The Gotovina Indictment:
Prosecuting the United Statesby Stealth?
22 April 2003
The Gotovina Indictment: Prosecuting the United States
By Brian Gallagher
All Americans who took part in assisting the Croatian
armed forces before and during ‘Operation Storm’ are
almost certainly - and unjustly -considered war
criminals by the Hague Prosecutor. This appalling
notion has been brought out by speculation that the
International Criminal Court may prosecute British
forces for alleged war crimes carried out by the
United States in Iraq.
Unlike the United States, Britain is a signatory to
the International Criminal Court (ICC). Articles
published in Scotland on Sunday and by the Institute
of War and Peace Reporting (IWPR) revealed that
lawyers have told the British Ministry of Defence that
if American forces commit an alleged war crime,
British troops could be prosecuted simply for
providing intelligence or refuelling US aircraft in
connection with it.
Both articles were written by Chris Stephen of IWPR,
which receives funds from the international comunity.
IWPR is known for its support of the Hague
International Criminal Tribunal for the former
Yugoslavia (ICTY) and the ICC; in other words the
articles may reflect current thinking in those
organisations. The ICC is very much a product of the
The implications for the Gotovina indictment are
clear. The United States provided considerable
intelligence, training and support for Operation
Storm, which liberated large areas of Croatia, saved
Bosnia-Herzegovina and put an end to Milosevic’s
Greater Serbia project.
However, the Hague Prosecutor absurdly considers
Operation Storm to have been nothing more than an
ethnic cleansing operation; a war crime. This despite
evidence in the public domain that the Serb leadership
ordered their own people out; a fact amusingly
confirmed by Florence Hartmann, Hague Prosecutor
spokeswoman and possible Gotovina defence witness, in
her book on Milosevic.
The Gotovina indictment directly accuses the entire
Croatian Armed forces of ‘deporting’ thousands of
Serbs i.e. they are all war criminals. This is made
clear in the indictment; paragraph 4 defines Croatian
forces as “the HV, the Croatian airforce or Hrvatsko
Ratno Zrakoplovstvo also known as HRZ, the Special
Police and Military Police of the Republic of Croatia,
which were involved in Operation Storm in UNPA Sector
South “ Paragraph 30 accuses Croatian forces as
‘deporting’ the entire ‘Krajina’ Serb population -
i.e. not just in Sector South.
This dispels the myth that only General Gotovina is
being accused of war crimes. The indictment is clearly
stating that every single member of the the Croatian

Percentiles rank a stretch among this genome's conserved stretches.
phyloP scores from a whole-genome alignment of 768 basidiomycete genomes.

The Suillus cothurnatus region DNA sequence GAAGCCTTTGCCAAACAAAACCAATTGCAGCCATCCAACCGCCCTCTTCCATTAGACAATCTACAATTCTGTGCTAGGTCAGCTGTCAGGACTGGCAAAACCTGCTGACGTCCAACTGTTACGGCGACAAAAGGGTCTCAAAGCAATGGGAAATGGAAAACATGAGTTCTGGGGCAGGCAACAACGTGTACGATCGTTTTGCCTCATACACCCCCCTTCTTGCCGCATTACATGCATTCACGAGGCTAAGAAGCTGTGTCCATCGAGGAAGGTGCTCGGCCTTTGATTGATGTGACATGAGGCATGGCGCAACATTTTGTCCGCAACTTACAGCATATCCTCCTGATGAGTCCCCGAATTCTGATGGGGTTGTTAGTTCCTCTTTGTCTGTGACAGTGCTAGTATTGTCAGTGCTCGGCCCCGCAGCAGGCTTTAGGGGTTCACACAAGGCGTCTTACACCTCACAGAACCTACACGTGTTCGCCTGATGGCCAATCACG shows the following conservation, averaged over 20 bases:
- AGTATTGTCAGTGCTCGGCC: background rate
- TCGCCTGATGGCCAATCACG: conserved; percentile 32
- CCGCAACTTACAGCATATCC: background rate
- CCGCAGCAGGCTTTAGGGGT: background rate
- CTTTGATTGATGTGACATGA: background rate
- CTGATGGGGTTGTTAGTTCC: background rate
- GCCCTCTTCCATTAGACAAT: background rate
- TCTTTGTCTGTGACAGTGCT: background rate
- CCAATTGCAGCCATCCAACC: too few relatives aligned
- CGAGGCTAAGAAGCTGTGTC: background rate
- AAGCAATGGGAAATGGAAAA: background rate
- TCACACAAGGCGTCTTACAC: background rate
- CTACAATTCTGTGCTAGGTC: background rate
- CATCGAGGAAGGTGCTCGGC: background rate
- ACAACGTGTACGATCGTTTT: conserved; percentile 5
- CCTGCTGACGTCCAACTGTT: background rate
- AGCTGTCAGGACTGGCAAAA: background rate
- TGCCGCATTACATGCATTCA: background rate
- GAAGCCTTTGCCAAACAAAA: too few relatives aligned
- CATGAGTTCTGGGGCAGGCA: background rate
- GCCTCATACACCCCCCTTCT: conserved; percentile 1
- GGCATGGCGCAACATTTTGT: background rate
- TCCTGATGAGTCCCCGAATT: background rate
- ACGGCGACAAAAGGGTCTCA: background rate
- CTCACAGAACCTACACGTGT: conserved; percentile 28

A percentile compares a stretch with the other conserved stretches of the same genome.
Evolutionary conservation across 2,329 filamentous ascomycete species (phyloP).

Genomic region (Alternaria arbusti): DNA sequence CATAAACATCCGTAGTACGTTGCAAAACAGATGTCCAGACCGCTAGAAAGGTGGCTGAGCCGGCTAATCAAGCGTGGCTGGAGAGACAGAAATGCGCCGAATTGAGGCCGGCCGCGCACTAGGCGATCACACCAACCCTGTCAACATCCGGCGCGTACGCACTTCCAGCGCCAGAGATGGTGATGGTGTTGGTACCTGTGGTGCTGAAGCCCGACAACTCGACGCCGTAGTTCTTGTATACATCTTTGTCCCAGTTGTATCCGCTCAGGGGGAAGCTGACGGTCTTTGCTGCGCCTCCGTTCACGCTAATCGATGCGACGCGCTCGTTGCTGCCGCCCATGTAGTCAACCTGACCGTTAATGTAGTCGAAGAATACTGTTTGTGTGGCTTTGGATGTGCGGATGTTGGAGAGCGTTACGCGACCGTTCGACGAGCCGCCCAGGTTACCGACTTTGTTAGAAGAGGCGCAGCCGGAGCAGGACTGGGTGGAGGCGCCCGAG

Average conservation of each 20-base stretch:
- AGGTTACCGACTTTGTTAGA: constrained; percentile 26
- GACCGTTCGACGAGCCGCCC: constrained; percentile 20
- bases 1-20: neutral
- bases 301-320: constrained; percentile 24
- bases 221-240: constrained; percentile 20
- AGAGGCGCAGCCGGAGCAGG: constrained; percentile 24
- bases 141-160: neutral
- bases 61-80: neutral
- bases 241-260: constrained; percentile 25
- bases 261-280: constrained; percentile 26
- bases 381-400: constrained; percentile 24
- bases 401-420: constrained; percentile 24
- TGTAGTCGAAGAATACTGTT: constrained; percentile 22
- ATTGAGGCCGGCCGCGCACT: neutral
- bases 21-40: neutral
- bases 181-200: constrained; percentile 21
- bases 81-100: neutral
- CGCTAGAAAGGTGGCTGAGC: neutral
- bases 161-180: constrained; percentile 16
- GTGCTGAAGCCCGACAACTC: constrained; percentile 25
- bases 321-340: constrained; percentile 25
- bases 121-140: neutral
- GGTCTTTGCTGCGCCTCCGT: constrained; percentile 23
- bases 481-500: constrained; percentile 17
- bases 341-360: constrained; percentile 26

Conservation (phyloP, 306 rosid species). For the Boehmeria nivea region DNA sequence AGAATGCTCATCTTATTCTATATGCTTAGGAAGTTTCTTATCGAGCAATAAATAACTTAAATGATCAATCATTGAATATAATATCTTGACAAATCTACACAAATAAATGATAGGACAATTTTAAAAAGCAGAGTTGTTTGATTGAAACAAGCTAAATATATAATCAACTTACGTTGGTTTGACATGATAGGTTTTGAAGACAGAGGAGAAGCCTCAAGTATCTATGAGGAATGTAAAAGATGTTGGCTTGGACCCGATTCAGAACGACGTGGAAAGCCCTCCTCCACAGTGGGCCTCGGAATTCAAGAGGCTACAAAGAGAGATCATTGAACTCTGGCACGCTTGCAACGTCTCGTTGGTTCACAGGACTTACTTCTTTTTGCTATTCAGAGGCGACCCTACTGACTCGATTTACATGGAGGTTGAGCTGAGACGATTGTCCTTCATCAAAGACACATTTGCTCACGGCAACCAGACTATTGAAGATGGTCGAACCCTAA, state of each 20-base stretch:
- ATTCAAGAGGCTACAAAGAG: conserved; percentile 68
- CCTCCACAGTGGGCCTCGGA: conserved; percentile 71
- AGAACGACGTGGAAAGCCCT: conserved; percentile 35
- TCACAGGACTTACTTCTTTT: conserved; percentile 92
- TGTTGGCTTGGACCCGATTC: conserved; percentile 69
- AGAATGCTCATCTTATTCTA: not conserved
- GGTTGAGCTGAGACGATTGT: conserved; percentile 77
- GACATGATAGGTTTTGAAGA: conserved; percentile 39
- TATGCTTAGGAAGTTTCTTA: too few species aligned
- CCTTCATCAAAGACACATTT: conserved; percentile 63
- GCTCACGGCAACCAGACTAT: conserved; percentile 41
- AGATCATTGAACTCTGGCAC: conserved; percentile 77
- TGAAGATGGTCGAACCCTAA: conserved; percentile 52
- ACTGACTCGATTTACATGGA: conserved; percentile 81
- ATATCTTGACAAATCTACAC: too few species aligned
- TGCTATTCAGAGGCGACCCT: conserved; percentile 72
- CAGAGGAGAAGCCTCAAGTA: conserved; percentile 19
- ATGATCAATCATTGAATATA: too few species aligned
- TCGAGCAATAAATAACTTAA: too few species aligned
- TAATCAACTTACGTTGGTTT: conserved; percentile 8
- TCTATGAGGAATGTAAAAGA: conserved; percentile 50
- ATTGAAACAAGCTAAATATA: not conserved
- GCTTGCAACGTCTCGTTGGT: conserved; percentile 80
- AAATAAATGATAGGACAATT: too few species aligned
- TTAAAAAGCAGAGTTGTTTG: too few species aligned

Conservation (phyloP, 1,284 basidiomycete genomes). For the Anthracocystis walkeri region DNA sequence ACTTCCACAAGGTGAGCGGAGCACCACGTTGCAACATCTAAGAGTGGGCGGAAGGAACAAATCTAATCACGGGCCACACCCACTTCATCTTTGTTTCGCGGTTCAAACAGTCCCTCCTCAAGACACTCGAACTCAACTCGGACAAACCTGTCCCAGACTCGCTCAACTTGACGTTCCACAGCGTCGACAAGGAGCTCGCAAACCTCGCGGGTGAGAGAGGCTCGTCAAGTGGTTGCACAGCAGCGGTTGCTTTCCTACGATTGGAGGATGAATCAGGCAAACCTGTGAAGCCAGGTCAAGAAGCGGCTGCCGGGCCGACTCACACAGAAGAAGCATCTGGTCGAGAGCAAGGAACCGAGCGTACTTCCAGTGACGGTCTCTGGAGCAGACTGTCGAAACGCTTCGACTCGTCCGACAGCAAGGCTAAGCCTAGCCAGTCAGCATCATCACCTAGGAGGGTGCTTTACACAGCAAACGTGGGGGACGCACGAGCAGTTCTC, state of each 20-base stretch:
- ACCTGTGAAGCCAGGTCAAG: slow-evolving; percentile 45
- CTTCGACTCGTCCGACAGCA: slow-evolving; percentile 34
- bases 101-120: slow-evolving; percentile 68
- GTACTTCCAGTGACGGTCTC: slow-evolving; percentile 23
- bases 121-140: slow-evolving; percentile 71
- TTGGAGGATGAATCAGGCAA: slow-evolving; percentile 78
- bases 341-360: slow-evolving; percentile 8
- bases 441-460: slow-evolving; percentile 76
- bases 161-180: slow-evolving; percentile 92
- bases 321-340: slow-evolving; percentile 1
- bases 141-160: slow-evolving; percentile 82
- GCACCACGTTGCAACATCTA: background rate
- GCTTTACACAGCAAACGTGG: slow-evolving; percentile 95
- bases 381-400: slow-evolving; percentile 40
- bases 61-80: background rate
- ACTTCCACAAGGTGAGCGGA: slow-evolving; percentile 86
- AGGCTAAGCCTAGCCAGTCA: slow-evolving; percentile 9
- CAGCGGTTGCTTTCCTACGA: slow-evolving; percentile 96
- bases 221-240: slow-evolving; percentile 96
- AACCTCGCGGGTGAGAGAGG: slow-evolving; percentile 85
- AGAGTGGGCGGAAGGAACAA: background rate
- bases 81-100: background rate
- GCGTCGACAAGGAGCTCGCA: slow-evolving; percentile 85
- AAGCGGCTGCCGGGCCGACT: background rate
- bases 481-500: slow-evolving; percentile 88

armed forces committed war crimes by participating in
an operation the prosecution considers to be an ethnic
cleansing exercise. The ICTY also confirm this on
their website by referring to the Gotovina indictment
as ‘Operation Storm’.
There can be little doubt then that the Hague
Prosecutor considers all US intelligence and training
personnel involved - including the US private firm
MPRI - as war criminals for their significant
contribution to Operation Storm.
Given that Operation Storm itself is considered a war
crime by the Prosecutor, given the indictment accuses
Croatian armed forces of involvement in a crime and
given the current thinking on British troops possibly
being prosecuting for providing assistance to US
forces in Iraq it is impossible to see otherwise.
Of course, it would be daring of the Prosecutor to
indict US personnel. But a precedent has been set
for the new ICC; an operation with strong US
involvement has been declared a war crime by a UN war
The indictment does not mention the US, but this does
not matter; US involvement in Operation Storm is well
documented and beyond dispute. Indeed, the whole
point of the indictment may well have been in order to
subtly attack the United States; not mentioning the US
in the indictment simply helps to avoid attention.
It does not have to be the ICTY that prosecutes
American - or indeed Croatian - personnel over this.
There has been controversy in Belgium over ‘universal
jurisdiction’ i.e. Belgian courts trying various world
leaders for alleged crimes.
Many in the European left have never forgiven Croatia
or America for defeating Milosevic. An enterprising
anti-American prosecutor or judge in Europe or
elsewhere could well use a dubious conviction of
Gotovina - should he ever get to trial - as a basis to
prosecute the United States for its great crime of
being instrumental in defeating Slobodan Milosevic’s
Greater Serbia project.
(c) Brian Gallagher